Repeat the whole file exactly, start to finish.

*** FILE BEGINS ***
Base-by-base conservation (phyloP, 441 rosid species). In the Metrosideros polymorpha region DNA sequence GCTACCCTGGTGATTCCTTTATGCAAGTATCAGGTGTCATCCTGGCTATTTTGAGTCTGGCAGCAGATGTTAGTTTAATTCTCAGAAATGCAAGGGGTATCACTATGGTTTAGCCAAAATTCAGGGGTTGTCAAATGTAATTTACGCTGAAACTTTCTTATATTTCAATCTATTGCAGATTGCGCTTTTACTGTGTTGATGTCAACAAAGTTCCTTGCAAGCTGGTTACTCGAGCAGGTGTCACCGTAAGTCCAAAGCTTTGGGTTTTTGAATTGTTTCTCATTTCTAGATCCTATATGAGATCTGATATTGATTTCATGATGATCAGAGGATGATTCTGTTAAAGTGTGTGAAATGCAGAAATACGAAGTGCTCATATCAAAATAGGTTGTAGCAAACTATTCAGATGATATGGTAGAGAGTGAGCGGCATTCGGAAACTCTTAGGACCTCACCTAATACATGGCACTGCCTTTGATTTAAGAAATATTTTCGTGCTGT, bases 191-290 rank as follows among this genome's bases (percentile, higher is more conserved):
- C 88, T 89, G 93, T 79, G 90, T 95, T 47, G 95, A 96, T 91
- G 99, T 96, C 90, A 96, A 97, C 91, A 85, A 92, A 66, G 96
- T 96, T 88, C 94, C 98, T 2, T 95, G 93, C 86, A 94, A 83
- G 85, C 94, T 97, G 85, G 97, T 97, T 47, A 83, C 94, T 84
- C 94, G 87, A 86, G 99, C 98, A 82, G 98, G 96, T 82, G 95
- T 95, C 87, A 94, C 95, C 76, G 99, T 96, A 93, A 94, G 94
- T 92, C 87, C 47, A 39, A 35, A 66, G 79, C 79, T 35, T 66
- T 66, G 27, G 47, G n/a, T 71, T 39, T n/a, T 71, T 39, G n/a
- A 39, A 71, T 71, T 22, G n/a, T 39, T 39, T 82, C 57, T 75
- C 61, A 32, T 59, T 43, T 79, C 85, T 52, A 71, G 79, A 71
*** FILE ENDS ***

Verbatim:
Base-by-base conservation (phyloP, 441 rosid species). In the Metrosideros polymorpha region DNA sequence GCTACCCTGGTGATTCCTTTATGCAAGTATCAGGTGTCATCCTGGCTATTTTGAGTCTGGCAGCAGATGTTAGTTTAATTCTCAGAAATGCAAGGGGTATCACTATGGTTTAGCCAAAATTCAGGGGTTGTCAAATGTAATTTACGCTGAAACTTTCTTATATTTCAATCTATTGCAGATTGCGCTTTTACTGTGTTGATGTCAACAAAGTTCCTTGCAAGCTGGTTACTCGAGCAGGTGTCACCGTAAGTCCAAAGCTTTGGGTTTTTGAATTGTTTCTCATTTCTAGATCCTATATGAGATCTGATATTGATTTCATGATGATCAGAGGATGATTCTGTTAAAGTGTGTGAAATGCAGAAATACGAAGTGCTCATATCAAAATAGGTTGTAGCAAACTATTCAGATGATATGGTAGAGAGTGAGCGGCATTCGGAAACTCTTAGGACCTCACCTAATACATGGCACTGCCTTTGATTTAAGAAATATTTTCGTGCTGT, bases 191-290 rank as follows among this genome's bases (percentile, higher is more conserved):
- C 88, T 89, G 93, T 79, G 90, T 95, T 47, G 95, A 96, T 91
- G 99, T 96, C 90, A 96, A 97, C 91, A 85, A 92, A 66, G 96
- T 96, T 88, C 94, C 98, T 2, T 95, G 93, C 86, A 94, A 83
- G 85, C 94, T 97, G 85, G 97, T 97, T 47, A 83, C 94, T 84
- C 94, G 87, A 86, G 99, C 98, A 82, G 98, G 96, T 82, G 95
- T 95, C 87, A 94, C 95, C 76, G 99, T 96, A 93, A 94, G 94
- T 92, C 87, C 47, A 39, A 35, A 66, G 79, C 79, T 35, T 66
- T 66, G 27, G 47, G n/a, T 71, T 39, T n/a, T 71, T 39, G n/a
- A 39, A 71, T 71, T 22, G n/a, T 39, T 39, T 82, C 57, T 75
- C 61, A 32, T 59, T 43, T 79, C 85, T 52, A 71, G 79, A 71